Barton Fayre

Barton Fayre is the last of the City of Gloucester’s old Charter Fairs, with roots back to a 13th Century Royal Charter. It was originally a cheese fair,a sheep fair, a hiring fair and a ‘pleasure fair’.By the turn of this century, it had become primarily simply a funfair, and right up until W.W.II it was one of the largest in the country. After that, like most others, its popularity declined. until it virtually died out,except for a small, annual funfair in Gloucester Park. Some years ago, attempts were made by the City Council to revive the event as a street fair in the town centre, but it was never really successful, until after about ten years of lobbying, the Barton Residents Association persuaded the Council to close Barton Street to traffic for the day, and revive the event as a genuine community effort. This will be the fifth year of the enterprise.The first few years have been hugely successful, and included a very wide rage of stalls and entertainments. The whole thing is played for laughs, with a decided air of chaos and eccentricity about it. The City Council estimates that some 30,000 people have attended each year. The whole event is built around the Making of the Mayor of Barton. Sadly this event seems to have been abandoned

The Mayor of Barton is a ‘mock’ Mayor, one of only a few left in England, and probably unique in that it is an urban office rather than one attached to a rural community. It all started when Charles II returned to the Throne. He didn’t like Gloucester very much, because they had sided with Cromwell during the English Civil War, and indeed successfully withstood a famous siege, refusing entry to a force commanded by the new King’s father. On return, Charles took his revenge in various ways, knocking down the City walls, and severely reducing the City boundaries. This left the Barton area outside the City. The residents didn’t like that very much, and decided that, if they couldn’t defer to the Mayor of Gloucester, then they’d invent their own, simply to poke fun at Gloucester’s official powers-that-be. Originally, the man who had made the biggest fool of himself during the preceding year was appointed Mayor of Barton, who was always installed on ‘Wap Monday’, which was the opening day of the medieval Barton Fayre. Things went along swimmingly – and bibulously – until mid-Victorian times when the office fell into disuse. Around 12 years ago, the Barton Residents Association, wishing to improve the quality of life in a badly run-down area of Gloucester, revived the office, which has been a great success. Nowadays, someone who has given exemplary service to Barton is presented with the office, with the proviso that they must have lived in the area for at least two years.The views of various organisations, and the public at large are sought each year, but the Mayor of Barton is actually appointed by the COURT LEET OF BARTON SAINT MARY, an eccentric body composed of like-minded souls. And the installation is still made at Barton Fayre on the first Saturday in September. A wild procession then ensues, down to Gloucester’s Guildhall, where the ‘real’ Mayor and Sheriff of the City are escorted back to Barton Street for refreshment and general jollity.During the year, the Mayor of Barton is frequently asked to present prizes, open events, and generally make himself useful on behalf of the community.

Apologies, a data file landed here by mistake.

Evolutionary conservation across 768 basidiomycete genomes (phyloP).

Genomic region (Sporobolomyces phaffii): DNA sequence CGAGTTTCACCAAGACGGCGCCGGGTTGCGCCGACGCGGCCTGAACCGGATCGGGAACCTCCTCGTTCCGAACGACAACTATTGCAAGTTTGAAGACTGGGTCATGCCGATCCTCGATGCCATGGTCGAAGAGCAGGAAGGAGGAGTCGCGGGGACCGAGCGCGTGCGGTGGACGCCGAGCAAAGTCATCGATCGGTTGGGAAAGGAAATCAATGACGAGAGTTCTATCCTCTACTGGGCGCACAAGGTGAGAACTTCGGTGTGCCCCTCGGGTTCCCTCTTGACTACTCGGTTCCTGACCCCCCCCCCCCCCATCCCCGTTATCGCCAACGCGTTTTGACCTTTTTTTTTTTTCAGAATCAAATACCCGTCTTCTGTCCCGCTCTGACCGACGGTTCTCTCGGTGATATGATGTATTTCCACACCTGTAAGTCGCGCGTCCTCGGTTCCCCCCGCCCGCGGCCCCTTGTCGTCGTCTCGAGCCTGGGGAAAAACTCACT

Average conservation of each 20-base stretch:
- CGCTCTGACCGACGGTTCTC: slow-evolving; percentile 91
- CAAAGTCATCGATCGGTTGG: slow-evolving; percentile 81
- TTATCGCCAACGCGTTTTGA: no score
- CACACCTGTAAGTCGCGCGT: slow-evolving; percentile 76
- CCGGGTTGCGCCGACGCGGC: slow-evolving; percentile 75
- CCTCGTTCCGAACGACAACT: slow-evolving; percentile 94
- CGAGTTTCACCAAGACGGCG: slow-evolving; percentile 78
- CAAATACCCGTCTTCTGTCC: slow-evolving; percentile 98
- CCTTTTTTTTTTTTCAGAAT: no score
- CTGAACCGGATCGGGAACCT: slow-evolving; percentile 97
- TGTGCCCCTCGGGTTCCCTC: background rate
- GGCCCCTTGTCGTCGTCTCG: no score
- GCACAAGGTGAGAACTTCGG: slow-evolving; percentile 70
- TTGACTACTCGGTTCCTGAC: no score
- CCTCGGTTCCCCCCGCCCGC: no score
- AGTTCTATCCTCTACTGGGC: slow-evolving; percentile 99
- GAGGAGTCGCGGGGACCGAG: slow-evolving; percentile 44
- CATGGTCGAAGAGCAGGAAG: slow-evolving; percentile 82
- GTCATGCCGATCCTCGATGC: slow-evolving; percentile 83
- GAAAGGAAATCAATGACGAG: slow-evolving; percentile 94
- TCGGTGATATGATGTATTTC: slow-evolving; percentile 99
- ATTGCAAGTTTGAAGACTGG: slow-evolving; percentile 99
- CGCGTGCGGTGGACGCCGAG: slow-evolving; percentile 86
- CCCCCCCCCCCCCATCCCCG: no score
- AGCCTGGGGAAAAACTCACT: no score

Barton Fayre 1999

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